Following Agamben, many contemporary thinkers have emphasized the concept of biopolitics in relation to the pandemic. Sergio Benvenuto, while emphasizing the uncertainty surrounding the death rate of the virus, also highlights the economic collapse caused by lockdowns. Benvenuto shows that panic is a pervasive ecological category, affecting entire populations. Along with panic comes alienation on an unprecedented scale. The good citizen acts in a panic-stricken manner.[16] The threat must be stopped before it is present. As Benvenuto reminds us, however, preventive governance is faced with a “biopolitical decision,” and most of the relevant choices are being made by the World Health Organization rather than local or national bodies.[17] The most basic activities become regulated in a way without precedent in living memory, at least in those states which remained liberal democratic through the twentieth century. These strategies of isolation are supposedly required to prevent the dissolution of the body politic. Various international organizations have brought biopolitical decisions which were then swiftly internalized. The nonhuman agency and the speed of viral proliferation shows that the fear of the unknown is not entirely unfounded, resulting in the creation of a territory in which the human dimension is being ever further eroded, to the benefit of the nonhuman.[18]

Rocco Ronchi draws on different themes, in particular the postmodern, when writing about the coronavirus. Against biopolitical homogenization enacted by quarantine and lockdown, the virus represents a heterogeneity. The immaterial ambiguity of the virus, its double status as mediated representation and materialized agency, as well as the speed of its flows, makes it resemble accelerated global capital flows. Today the comparison between viral media content and COVID-19 is one which lends itself. But such a comparison is also “too straightforward,” and fails to account for the very real ontological difference between the media and biological phenomena.[19] Any real theoretization of alterity is excluded from the outset if we seek to reduce material processes to similes for communication. More is at stake here.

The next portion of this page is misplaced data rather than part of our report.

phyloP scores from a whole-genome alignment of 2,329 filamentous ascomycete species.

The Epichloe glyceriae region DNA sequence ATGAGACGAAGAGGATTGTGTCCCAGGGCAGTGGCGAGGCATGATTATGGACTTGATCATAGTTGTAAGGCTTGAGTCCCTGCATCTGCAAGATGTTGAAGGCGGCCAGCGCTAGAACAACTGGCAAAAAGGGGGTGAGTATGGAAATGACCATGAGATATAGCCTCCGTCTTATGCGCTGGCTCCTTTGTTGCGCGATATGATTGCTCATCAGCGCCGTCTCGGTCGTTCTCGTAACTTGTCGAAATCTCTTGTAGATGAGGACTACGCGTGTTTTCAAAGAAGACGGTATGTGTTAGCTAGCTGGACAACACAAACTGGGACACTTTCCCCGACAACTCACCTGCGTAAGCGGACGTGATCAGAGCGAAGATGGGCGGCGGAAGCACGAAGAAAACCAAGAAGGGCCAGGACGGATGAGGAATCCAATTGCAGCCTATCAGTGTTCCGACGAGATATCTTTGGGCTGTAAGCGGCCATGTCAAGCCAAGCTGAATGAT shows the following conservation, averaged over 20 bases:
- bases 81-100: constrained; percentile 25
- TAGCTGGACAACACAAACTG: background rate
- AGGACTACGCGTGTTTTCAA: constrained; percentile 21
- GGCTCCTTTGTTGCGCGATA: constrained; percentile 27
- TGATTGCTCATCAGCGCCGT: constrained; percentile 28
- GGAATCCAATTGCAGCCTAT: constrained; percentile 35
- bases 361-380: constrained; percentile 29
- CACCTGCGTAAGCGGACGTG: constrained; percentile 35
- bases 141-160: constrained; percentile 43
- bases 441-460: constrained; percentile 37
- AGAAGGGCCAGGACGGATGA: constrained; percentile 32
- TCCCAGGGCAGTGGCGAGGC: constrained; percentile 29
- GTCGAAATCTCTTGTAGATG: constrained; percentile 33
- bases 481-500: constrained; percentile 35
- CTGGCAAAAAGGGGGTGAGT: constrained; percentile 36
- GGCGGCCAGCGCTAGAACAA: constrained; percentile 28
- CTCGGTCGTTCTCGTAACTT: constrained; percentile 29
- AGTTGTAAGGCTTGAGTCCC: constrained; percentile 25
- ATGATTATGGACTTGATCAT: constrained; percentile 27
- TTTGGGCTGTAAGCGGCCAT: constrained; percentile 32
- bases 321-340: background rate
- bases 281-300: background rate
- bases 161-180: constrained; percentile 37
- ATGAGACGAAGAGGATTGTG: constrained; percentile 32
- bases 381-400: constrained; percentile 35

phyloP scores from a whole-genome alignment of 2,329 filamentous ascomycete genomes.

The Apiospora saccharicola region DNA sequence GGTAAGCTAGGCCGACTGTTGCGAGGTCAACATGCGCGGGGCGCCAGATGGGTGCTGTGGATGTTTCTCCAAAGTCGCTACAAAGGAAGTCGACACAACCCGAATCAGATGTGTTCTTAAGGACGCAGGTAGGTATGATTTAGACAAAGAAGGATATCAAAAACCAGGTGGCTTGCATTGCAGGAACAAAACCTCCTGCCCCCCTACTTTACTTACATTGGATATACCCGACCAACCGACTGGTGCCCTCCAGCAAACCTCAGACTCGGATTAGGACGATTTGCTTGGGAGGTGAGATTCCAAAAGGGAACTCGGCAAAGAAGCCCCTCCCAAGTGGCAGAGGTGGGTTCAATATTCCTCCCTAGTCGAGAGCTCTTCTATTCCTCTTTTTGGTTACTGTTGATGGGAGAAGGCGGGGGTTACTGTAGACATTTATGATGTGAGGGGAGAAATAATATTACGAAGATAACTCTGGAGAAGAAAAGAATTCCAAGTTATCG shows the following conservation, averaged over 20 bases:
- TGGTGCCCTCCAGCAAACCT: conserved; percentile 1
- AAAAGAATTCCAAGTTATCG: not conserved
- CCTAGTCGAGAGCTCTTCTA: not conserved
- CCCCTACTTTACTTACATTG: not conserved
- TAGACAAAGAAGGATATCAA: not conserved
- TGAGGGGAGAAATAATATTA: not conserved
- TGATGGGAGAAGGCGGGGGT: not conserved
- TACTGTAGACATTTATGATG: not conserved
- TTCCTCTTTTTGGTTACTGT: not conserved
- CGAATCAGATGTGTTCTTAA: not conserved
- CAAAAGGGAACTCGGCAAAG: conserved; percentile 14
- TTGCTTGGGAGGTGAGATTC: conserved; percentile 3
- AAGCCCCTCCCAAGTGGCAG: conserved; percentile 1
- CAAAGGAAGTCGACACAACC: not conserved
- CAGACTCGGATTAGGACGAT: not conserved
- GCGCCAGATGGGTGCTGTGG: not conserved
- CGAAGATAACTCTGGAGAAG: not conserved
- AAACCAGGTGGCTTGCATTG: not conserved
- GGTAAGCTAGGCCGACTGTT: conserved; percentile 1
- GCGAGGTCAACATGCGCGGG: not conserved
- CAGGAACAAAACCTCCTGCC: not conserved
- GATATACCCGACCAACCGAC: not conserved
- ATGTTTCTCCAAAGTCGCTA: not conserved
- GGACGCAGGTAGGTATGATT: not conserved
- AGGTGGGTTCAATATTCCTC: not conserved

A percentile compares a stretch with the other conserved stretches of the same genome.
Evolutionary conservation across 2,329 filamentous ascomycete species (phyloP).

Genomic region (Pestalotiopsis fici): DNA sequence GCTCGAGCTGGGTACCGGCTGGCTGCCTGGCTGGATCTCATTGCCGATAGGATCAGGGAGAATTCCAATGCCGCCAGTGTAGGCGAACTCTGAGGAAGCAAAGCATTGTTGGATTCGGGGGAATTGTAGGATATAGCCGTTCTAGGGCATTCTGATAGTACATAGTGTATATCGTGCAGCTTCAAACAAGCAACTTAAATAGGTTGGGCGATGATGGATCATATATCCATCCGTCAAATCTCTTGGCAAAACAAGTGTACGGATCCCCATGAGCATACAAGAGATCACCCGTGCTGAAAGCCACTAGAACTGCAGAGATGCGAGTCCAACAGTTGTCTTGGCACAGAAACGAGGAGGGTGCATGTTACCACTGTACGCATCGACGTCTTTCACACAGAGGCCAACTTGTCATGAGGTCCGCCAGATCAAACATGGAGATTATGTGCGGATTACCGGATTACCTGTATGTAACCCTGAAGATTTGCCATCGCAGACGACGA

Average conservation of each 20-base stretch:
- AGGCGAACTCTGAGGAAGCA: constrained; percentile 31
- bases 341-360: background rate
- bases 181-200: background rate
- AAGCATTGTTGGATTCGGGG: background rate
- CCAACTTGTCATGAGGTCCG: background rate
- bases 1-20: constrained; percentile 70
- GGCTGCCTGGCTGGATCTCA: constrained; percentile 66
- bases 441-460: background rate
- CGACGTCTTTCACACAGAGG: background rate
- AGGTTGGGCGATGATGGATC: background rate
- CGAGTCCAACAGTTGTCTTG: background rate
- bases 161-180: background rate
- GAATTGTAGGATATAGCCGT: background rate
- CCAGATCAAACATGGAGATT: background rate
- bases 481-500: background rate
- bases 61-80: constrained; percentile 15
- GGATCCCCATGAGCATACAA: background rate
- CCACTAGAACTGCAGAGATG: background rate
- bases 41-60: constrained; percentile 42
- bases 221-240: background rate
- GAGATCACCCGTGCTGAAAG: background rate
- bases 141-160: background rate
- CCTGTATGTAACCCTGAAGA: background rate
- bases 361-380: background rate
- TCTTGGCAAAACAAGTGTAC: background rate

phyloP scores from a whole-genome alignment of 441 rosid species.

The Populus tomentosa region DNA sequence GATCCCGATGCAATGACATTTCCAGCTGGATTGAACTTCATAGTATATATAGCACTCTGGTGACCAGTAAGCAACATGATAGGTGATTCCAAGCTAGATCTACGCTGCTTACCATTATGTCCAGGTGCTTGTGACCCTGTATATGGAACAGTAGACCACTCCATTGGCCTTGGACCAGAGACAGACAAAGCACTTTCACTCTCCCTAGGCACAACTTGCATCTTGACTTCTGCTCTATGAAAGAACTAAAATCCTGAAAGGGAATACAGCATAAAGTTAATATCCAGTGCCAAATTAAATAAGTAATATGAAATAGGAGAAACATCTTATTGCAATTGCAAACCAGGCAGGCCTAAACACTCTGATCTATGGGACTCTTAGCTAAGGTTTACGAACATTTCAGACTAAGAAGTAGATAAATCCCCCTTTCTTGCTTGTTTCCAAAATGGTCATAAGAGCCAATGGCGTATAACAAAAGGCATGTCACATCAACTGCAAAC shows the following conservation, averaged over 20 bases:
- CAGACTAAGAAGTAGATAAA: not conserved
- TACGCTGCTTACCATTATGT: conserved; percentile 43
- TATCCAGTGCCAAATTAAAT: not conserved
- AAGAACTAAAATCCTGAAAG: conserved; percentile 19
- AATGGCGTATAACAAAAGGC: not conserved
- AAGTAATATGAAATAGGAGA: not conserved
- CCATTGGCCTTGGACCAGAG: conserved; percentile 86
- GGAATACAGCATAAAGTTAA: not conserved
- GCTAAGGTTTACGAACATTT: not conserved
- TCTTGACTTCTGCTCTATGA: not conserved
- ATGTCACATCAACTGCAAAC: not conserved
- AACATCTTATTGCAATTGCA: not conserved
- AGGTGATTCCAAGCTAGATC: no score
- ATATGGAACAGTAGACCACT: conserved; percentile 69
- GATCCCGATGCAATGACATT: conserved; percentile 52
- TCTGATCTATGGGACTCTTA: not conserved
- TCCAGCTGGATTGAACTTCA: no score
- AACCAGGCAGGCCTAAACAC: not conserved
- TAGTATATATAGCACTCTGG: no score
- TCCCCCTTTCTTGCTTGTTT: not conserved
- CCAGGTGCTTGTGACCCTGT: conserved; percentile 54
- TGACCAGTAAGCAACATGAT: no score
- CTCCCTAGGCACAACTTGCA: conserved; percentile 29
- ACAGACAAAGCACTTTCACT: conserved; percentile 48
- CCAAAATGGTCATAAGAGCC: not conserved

The contingent is already there at the moment of decision. Two divergent policy responses can be seen. On the one hand, we have restriction, the modern, nonliberal, bio-authoritarian approach. This is the logic of the lockdown. The second approach, the stratagem of herd-immunity, is a radically permissive mode of neoliberal biopolitics. This corresponds to the avoidance of economic closure at all costs. The goal is to allow infection of most of the population, building up collective immunity while also preventing damage to the economy. As Sweden’s chief epidemologist, Anders Tegnell, notes, “ we can’t kill all our services. And unemployed people are a great threat to public health.”[20] From a Foucauldian viewpoint, this semantics is interesting because of its juxtaposition of the lumpenproletariat and the virus. Neoliberal biopolitics is guided by the view that risks must be balanced against one another. This leads to an instrumentalization of contingency in managing divergent risks.[21] Only Sweden ended up following this path. Sweden reported far more deaths per capita than neighbouring Norway, but GDP kept on growing, outperforming other European economies.[22] The herd immunity paradigm has resulted in a successful sacrifice of humans for economic gain. Already, certain neoliberal outlets are touting the Swedish model as a successful solution to the crisis which ought to be applied globally.[23] Flows must never be halted, because this results in inefficiencies.